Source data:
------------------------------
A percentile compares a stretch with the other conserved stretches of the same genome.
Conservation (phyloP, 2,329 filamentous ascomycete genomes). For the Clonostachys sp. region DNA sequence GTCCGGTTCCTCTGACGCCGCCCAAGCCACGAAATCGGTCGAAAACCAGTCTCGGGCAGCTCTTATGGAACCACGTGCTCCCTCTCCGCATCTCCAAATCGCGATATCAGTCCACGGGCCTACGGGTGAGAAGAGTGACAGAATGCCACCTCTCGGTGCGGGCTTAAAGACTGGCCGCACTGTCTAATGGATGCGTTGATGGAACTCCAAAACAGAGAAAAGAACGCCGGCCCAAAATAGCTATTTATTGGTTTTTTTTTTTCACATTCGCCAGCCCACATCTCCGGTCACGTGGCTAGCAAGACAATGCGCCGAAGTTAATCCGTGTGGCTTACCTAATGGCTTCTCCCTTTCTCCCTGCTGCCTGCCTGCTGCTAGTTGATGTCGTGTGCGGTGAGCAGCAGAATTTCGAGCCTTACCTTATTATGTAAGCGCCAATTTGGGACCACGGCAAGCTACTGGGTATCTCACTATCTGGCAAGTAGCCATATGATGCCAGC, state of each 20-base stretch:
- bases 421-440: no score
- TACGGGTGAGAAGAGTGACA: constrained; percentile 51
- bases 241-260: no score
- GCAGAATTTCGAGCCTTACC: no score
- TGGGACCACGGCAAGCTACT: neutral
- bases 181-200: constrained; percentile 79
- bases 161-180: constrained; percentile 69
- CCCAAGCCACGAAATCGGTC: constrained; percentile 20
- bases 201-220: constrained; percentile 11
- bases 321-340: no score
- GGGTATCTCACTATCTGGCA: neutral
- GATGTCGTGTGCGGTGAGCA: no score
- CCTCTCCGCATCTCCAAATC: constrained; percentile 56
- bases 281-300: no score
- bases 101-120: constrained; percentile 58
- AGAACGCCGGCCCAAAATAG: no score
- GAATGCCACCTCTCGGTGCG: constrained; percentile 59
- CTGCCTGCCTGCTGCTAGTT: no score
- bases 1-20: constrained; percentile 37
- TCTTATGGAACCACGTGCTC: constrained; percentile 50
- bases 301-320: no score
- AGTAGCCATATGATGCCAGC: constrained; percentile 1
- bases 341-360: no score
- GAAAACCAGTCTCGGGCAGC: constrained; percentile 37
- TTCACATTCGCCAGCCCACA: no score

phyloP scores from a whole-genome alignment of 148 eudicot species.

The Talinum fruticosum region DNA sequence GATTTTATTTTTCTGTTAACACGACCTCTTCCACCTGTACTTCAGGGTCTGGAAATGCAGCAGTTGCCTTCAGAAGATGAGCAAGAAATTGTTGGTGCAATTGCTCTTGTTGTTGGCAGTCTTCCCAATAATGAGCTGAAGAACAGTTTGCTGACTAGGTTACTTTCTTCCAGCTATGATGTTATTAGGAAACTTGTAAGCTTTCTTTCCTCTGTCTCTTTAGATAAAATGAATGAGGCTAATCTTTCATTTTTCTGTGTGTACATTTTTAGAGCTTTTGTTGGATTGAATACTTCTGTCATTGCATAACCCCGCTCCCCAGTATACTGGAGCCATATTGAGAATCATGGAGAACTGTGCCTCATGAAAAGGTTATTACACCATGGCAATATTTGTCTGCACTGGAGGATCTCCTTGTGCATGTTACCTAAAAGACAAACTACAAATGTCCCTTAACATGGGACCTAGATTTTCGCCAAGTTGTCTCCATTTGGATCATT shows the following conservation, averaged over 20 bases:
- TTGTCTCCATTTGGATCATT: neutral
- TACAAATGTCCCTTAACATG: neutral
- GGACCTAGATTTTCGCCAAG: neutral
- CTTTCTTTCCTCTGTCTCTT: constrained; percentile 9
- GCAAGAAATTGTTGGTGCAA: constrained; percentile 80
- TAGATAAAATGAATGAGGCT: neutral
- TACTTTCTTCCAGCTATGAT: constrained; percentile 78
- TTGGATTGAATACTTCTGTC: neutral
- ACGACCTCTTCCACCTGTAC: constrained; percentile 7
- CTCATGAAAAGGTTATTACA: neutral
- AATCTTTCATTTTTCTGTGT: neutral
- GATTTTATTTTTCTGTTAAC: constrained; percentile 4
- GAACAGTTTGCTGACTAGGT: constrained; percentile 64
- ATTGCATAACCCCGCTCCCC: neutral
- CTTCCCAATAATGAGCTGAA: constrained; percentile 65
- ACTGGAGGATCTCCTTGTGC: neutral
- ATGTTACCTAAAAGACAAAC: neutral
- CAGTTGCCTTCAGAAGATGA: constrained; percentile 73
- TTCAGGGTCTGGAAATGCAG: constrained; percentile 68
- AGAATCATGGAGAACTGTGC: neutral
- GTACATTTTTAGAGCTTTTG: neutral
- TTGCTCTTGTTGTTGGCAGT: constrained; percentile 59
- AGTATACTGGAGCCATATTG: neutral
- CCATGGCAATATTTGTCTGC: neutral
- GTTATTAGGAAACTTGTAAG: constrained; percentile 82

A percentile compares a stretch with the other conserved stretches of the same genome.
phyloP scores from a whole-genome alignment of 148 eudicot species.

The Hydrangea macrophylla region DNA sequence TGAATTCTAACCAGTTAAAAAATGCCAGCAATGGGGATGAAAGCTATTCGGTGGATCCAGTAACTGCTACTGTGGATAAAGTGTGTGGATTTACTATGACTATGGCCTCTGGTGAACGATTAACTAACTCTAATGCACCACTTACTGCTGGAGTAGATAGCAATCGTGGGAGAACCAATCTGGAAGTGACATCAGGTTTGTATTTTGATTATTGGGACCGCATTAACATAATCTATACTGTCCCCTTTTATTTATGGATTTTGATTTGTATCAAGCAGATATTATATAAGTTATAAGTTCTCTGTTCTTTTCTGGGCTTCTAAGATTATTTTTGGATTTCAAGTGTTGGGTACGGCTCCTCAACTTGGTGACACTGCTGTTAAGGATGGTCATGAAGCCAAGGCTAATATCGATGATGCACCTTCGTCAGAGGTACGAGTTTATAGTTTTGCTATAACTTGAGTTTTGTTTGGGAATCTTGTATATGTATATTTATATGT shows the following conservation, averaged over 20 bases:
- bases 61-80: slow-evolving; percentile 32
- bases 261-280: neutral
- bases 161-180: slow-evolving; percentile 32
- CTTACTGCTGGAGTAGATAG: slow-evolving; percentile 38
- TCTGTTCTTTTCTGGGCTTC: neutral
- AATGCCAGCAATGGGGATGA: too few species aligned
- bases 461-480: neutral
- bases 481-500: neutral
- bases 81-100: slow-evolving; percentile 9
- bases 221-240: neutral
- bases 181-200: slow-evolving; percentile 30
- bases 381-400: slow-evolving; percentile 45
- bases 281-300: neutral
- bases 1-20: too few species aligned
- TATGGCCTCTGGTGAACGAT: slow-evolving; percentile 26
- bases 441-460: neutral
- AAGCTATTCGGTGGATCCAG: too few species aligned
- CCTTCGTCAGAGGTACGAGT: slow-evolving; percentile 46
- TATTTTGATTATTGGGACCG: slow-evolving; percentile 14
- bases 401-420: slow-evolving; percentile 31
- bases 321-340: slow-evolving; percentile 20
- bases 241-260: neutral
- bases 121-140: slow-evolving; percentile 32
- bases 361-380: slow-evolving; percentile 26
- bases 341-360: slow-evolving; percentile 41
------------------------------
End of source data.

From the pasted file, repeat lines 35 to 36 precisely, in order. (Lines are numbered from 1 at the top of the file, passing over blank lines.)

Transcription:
- TAGATAAAATGAATGAGGCT: neutral
- TACTTTCTTCCAGCTATGAT: constrained; percentile 78